The Juliana dissent: This is what courts are for

Climate litigation in the U.S. falls into three categories, with lawsuits focusing on:

  • Investor fraud;
  • Compensation for damages related to rising fossil fuel emissions; and,
  • The government’s responsibility to protect its citizens from the detrimental impacts of rising emissions.

The Juliana case famously centered on the the third bullet: government’s Constitutional responsibility to protect its citizens. However, in the majority opinion dismissing the appeal, Judge Andrew Hurwitz maintained the court lacked the power to enforce a climate mitigation plan or policy decisions — despite acknowledging the record “conclusively establishes that the federal government has long understood the risks of fossil fuel use and increasing carbon dioxide emissions.”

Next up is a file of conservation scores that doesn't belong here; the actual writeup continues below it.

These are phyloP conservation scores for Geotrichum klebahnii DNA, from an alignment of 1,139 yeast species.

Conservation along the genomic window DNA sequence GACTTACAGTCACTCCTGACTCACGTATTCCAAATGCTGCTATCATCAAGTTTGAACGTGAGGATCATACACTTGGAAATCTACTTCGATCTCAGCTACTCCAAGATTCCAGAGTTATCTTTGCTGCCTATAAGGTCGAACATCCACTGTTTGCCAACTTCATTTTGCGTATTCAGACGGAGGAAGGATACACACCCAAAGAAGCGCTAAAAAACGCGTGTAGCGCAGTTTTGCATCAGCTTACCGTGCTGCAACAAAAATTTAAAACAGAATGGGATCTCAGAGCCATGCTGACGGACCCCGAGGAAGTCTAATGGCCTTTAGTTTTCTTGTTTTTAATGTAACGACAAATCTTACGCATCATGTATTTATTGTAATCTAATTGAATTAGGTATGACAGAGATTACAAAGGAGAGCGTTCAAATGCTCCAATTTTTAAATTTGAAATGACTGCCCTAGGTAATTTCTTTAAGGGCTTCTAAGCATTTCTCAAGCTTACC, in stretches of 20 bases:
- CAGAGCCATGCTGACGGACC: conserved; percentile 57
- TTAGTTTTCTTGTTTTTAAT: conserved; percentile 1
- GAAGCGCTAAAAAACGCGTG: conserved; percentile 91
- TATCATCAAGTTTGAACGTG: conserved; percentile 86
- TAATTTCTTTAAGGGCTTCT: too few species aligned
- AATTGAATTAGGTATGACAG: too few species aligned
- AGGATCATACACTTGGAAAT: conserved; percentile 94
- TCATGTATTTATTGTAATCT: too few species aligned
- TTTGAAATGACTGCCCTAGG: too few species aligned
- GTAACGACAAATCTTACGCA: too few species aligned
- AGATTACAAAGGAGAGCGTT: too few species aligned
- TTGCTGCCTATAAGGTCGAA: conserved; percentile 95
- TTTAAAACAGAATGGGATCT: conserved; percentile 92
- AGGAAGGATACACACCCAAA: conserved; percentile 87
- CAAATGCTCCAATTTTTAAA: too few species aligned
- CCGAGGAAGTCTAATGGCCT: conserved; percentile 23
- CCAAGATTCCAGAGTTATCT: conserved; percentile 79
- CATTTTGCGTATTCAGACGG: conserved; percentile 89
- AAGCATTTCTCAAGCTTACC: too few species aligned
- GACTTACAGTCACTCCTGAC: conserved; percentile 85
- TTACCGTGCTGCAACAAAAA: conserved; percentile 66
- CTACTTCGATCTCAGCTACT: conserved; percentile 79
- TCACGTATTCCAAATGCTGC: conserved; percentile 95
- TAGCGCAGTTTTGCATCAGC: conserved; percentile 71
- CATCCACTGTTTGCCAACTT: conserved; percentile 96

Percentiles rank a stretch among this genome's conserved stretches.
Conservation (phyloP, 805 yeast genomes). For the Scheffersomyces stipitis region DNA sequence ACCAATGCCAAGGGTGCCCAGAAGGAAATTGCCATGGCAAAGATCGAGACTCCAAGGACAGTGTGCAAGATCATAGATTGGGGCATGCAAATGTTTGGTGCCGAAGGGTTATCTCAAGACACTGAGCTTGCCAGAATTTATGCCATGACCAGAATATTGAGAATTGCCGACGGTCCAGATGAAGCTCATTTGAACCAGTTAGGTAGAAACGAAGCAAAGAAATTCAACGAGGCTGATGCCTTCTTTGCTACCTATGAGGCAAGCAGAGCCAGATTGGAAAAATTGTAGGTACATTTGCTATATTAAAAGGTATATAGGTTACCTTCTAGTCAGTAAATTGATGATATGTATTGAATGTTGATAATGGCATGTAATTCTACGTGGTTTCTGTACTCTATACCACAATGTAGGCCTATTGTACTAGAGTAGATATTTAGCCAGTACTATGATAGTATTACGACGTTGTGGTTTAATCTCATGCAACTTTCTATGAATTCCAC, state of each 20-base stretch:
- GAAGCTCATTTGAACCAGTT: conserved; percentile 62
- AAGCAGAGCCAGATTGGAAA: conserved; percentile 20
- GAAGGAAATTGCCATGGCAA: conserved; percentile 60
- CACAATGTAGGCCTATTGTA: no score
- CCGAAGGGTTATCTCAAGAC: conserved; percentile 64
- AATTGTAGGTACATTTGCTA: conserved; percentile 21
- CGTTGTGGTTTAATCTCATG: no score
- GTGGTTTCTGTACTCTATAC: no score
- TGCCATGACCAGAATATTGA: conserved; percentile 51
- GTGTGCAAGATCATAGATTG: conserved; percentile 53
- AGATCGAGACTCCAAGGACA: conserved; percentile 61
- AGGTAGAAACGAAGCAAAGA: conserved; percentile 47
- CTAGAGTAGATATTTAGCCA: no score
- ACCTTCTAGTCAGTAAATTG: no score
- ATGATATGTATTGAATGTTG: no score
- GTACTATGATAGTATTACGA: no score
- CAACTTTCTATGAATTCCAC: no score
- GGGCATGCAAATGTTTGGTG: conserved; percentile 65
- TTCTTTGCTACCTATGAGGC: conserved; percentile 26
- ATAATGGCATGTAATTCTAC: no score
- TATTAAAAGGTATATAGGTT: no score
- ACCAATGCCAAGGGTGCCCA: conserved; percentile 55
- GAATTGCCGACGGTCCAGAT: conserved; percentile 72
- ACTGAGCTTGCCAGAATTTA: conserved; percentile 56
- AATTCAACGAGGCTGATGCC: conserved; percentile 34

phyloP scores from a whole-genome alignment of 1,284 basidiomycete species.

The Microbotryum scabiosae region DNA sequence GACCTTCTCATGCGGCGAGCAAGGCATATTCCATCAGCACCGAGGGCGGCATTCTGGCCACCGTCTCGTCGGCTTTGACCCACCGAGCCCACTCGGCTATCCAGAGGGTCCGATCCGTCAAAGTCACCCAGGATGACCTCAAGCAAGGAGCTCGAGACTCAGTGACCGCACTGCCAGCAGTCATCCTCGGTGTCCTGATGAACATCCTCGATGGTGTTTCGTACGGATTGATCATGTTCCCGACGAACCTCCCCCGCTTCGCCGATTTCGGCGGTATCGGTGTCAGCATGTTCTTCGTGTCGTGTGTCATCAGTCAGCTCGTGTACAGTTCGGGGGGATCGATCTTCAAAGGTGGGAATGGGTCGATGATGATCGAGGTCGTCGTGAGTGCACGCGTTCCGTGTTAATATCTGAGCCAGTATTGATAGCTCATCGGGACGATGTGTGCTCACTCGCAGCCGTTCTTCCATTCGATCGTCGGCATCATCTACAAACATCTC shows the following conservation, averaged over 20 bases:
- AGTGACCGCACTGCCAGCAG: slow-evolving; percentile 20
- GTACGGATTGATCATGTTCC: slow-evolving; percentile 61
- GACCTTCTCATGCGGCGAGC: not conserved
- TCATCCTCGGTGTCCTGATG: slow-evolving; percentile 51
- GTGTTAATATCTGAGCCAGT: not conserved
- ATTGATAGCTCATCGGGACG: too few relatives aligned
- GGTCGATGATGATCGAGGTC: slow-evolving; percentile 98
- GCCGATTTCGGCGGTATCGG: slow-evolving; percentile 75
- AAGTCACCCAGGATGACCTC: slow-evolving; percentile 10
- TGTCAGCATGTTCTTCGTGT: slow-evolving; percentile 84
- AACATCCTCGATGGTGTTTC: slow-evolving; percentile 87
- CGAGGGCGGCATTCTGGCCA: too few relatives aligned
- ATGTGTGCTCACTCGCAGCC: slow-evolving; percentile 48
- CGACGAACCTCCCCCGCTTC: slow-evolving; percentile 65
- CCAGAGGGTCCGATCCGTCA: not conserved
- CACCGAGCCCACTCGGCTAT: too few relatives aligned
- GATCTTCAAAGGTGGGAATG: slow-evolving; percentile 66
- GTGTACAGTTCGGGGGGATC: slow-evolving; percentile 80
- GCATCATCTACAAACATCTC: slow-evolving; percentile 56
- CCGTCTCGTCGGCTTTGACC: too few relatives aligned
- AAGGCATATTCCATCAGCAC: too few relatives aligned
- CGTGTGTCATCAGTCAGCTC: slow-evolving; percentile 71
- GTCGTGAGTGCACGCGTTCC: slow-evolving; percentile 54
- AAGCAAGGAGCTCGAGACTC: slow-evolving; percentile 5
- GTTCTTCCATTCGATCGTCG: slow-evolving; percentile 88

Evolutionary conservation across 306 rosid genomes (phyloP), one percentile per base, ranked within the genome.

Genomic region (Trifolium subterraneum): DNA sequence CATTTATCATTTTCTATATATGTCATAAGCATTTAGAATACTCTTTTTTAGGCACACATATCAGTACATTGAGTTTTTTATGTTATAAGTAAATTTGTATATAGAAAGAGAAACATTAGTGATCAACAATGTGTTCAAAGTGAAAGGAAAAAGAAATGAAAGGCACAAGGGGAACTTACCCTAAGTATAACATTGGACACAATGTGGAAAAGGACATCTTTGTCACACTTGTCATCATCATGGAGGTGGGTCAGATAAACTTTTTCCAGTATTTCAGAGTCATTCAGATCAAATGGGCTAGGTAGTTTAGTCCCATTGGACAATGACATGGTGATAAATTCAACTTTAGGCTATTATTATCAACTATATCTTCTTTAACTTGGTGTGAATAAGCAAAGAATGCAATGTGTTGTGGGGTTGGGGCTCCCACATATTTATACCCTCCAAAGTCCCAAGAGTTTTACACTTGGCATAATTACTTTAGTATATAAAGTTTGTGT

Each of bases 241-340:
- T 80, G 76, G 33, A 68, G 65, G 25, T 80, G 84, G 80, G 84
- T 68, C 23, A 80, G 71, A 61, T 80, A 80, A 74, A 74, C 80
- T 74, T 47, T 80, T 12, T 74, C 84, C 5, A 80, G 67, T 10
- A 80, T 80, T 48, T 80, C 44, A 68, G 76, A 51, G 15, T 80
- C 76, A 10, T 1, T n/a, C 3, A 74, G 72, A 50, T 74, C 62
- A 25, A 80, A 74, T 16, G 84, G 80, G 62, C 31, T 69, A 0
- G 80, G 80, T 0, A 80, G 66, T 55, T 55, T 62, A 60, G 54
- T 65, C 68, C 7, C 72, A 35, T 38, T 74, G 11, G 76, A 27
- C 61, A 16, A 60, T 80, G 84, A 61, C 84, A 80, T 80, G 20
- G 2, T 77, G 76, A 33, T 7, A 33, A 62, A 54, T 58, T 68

In a searing dissenting opinion, Judge Josephine Staton chided her colleagues for “concluding that this case presents nothing fit for the Judiciary.” Staton cited crucial Supreme Court precedent of school desegregation and prison reform, in which the Judiciary had no choice but to step in when the Executive and Legislative branches failed to address societal ills.

Citing the strength of the children’s case, Staton writes, “According to plaintiffs’ evidence, our nation is crumbling — at our government’s own hand — into a wasteland. In short, the government has directly facilitated an existential crisis to the country’s perpetuity.”